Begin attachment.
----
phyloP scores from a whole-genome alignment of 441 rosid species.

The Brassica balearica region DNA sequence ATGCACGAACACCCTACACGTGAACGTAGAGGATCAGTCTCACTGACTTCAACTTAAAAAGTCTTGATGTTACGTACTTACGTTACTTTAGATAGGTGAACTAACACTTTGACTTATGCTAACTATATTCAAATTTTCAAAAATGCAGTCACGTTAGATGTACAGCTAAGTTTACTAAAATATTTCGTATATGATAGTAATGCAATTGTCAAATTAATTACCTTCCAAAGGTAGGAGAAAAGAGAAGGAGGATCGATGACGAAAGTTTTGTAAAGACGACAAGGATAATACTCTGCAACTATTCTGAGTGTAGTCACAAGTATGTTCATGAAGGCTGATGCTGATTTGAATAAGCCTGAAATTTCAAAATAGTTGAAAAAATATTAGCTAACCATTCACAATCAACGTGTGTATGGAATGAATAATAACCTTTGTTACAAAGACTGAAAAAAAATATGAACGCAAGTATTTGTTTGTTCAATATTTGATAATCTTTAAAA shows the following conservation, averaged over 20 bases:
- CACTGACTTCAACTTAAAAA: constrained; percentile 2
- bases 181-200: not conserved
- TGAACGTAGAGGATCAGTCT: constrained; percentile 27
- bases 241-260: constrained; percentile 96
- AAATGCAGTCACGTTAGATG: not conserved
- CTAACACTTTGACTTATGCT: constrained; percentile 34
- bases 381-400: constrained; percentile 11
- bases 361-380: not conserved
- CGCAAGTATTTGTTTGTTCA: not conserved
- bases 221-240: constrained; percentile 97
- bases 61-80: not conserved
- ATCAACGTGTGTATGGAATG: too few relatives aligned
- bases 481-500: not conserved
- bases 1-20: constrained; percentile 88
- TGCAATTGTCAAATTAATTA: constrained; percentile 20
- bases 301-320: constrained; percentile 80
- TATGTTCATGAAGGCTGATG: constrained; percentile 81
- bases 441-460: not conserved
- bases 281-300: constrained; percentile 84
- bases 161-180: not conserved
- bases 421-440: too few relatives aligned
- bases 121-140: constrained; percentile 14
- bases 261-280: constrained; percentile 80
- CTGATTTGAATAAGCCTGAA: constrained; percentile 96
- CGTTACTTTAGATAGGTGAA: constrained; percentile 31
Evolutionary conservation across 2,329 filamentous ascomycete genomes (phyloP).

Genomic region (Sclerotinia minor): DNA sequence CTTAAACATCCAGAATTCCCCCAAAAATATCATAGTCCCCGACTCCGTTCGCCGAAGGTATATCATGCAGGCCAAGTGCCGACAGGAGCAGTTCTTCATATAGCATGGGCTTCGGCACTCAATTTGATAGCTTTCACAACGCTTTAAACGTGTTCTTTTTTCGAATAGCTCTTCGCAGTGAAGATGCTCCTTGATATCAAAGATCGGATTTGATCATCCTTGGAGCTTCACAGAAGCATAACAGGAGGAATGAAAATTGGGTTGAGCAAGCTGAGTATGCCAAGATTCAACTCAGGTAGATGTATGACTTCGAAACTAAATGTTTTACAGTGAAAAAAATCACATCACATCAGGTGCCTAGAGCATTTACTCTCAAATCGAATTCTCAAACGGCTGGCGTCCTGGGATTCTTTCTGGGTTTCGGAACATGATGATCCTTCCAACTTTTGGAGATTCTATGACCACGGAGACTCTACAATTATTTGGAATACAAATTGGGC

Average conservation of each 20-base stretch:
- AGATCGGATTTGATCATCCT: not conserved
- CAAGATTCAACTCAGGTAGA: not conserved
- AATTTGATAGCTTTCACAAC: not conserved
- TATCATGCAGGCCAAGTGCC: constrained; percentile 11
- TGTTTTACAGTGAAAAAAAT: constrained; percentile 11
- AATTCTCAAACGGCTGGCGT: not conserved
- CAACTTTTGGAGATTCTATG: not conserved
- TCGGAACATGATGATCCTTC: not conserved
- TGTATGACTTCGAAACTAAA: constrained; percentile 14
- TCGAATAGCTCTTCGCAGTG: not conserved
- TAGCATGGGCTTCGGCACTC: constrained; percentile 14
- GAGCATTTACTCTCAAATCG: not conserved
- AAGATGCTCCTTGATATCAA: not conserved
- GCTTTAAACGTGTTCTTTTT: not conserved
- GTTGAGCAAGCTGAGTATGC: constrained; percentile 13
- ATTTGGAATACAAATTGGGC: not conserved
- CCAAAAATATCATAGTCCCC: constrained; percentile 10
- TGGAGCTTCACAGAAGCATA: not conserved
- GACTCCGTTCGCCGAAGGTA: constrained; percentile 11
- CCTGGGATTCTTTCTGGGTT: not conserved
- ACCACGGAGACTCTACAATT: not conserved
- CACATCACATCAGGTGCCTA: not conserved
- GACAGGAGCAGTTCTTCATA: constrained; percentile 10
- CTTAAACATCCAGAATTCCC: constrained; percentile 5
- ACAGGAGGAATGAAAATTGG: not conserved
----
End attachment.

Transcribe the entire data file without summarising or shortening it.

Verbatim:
phyloP scores from a whole-genome alignment of 441 rosid species.

The Brassica balearica region DNA sequence ATGCACGAACACCCTACACGTGAACGTAGAGGATCAGTCTCACTGACTTCAACTTAAAAAGTCTTGATGTTACGTACTTACGTTACTTTAGATAGGTGAACTAACACTTTGACTTATGCTAACTATATTCAAATTTTCAAAAATGCAGTCACGTTAGATGTACAGCTAAGTTTACTAAAATATTTCGTATATGATAGTAATGCAATTGTCAAATTAATTACCTTCCAAAGGTAGGAGAAAAGAGAAGGAGGATCGATGACGAAAGTTTTGTAAAGACGACAAGGATAATACTCTGCAACTATTCTGAGTGTAGTCACAAGTATGTTCATGAAGGCTGATGCTGATTTGAATAAGCCTGAAATTTCAAAATAGTTGAAAAAATATTAGCTAACCATTCACAATCAACGTGTGTATGGAATGAATAATAACCTTTGTTACAAAGACTGAAAAAAAATATGAACGCAAGTATTTGTTTGTTCAATATTTGATAATCTTTAAAA shows the following conservation, averaged over 20 bases:
- CACTGACTTCAACTTAAAAA: constrained; percentile 2
- bases 181-200: not conserved
- TGAACGTAGAGGATCAGTCT: constrained; percentile 27
- bases 241-260: constrained; percentile 96
- AAATGCAGTCACGTTAGATG: not conserved
- CTAACACTTTGACTTATGCT: constrained; percentile 34
- bases 381-400: constrained; percentile 11
- bases 361-380: not conserved
- CGCAAGTATTTGTTTGTTCA: not conserved
- bases 221-240: constrained; percentile 97
- bases 61-80: not conserved
- ATCAACGTGTGTATGGAATG: too few relatives aligned
- bases 481-500: not conserved
- bases 1-20: constrained; percentile 88
- TGCAATTGTCAAATTAATTA: constrained; percentile 20
- bases 301-320: constrained; percentile 80
- TATGTTCATGAAGGCTGATG: constrained; percentile 81
- bases 441-460: not conserved
- bases 281-300: constrained; percentile 84
- bases 161-180: not conserved
- bases 421-440: too few relatives aligned
- bases 121-140: constrained; percentile 14
- bases 261-280: constrained; percentile 80
- CTGATTTGAATAAGCCTGAA: constrained; percentile 96
- CGTTACTTTAGATAGGTGAA: constrained; percentile 31
Evolutionary conservation across 2,329 filamentous ascomycete genomes (phyloP).

Genomic region (Sclerotinia minor): DNA sequence CTTAAACATCCAGAATTCCCCCAAAAATATCATAGTCCCCGACTCCGTTCGCCGAAGGTATATCATGCAGGCCAAGTGCCGACAGGAGCAGTTCTTCATATAGCATGGGCTTCGGCACTCAATTTGATAGCTTTCACAACGCTTTAAACGTGTTCTTTTTTCGAATAGCTCTTCGCAGTGAAGATGCTCCTTGATATCAAAGATCGGATTTGATCATCCTTGGAGCTTCACAGAAGCATAACAGGAGGAATGAAAATTGGGTTGAGCAAGCTGAGTATGCCAAGATTCAACTCAGGTAGATGTATGACTTCGAAACTAAATGTTTTACAGTGAAAAAAATCACATCACATCAGGTGCCTAGAGCATTTACTCTCAAATCGAATTCTCAAACGGCTGGCGTCCTGGGATTCTTTCTGGGTTTCGGAACATGATGATCCTTCCAACTTTTGGAGATTCTATGACCACGGAGACTCTACAATTATTTGGAATACAAATTGGGC

Average conservation of each 20-base stretch:
- AGATCGGATTTGATCATCCT: not conserved
- CAAGATTCAACTCAGGTAGA: not conserved
- AATTTGATAGCTTTCACAAC: not conserved
- TATCATGCAGGCCAAGTGCC: constrained; percentile 11
- TGTTTTACAGTGAAAAAAAT: constrained; percentile 11
- AATTCTCAAACGGCTGGCGT: not conserved
- CAACTTTTGGAGATTCTATG: not conserved
- TCGGAACATGATGATCCTTC: not conserved
- TGTATGACTTCGAAACTAAA: constrained; percentile 14
- TCGAATAGCTCTTCGCAGTG: not conserved
- TAGCATGGGCTTCGGCACTC: constrained; percentile 14
- GAGCATTTACTCTCAAATCG: not conserved
- AAGATGCTCCTTGATATCAA: not conserved
- GCTTTAAACGTGTTCTTTTT: not conserved
- GTTGAGCAAGCTGAGTATGC: constrained; percentile 13
- ATTTGGAATACAAATTGGGC: not conserved
- CCAAAAATATCATAGTCCCC: constrained; percentile 10
- TGGAGCTTCACAGAAGCATA: not conserved
- GACTCCGTTCGCCGAAGGTA: constrained; percentile 11
- CCTGGGATTCTTTCTGGGTT: not conserved
- ACCACGGAGACTCTACAATT: not conserved
- CACATCACATCAGGTGCCTA: not conserved
- GACAGGAGCAGTTCTTCATA: constrained; percentile 10
- CTTAAACATCCAGAATTCCC: constrained; percentile 5
- ACAGGAGGAATGAAAATTGG: not conserved